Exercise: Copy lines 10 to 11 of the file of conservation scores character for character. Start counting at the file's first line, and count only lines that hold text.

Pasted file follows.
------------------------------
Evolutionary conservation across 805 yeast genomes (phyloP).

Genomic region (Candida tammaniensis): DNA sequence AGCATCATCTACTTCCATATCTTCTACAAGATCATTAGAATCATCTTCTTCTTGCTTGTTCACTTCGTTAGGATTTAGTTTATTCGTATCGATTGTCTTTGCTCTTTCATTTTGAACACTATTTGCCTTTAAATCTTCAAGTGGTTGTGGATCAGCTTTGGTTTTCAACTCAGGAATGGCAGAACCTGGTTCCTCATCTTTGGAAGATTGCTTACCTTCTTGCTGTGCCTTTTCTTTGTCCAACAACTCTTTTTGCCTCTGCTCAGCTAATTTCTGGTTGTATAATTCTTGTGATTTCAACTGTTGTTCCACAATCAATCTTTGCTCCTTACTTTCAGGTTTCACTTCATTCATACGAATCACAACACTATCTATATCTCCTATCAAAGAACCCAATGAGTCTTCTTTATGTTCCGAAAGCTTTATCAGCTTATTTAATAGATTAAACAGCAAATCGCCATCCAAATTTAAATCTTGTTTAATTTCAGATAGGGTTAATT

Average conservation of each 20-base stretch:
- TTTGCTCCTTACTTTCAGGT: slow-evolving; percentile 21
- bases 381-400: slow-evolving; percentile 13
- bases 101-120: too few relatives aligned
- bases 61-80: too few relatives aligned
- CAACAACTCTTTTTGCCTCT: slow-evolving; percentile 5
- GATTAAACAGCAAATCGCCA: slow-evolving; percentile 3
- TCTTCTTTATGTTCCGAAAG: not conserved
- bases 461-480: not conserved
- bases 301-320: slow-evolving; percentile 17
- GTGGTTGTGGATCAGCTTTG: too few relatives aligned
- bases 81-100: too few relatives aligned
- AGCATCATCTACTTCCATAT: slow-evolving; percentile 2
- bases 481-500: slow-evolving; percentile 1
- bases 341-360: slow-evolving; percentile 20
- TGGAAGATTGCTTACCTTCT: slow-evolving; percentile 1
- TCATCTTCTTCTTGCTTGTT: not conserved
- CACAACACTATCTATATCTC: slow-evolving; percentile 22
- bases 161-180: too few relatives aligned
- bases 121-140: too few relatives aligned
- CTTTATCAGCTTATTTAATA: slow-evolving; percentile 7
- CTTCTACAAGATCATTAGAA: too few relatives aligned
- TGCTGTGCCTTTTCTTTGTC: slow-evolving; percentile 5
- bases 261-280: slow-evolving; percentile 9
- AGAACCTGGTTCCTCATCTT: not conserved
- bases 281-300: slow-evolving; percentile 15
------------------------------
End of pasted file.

- TCTTCTTTATGTTCCGAAAG: not conserved
- bases 461-480: not conserved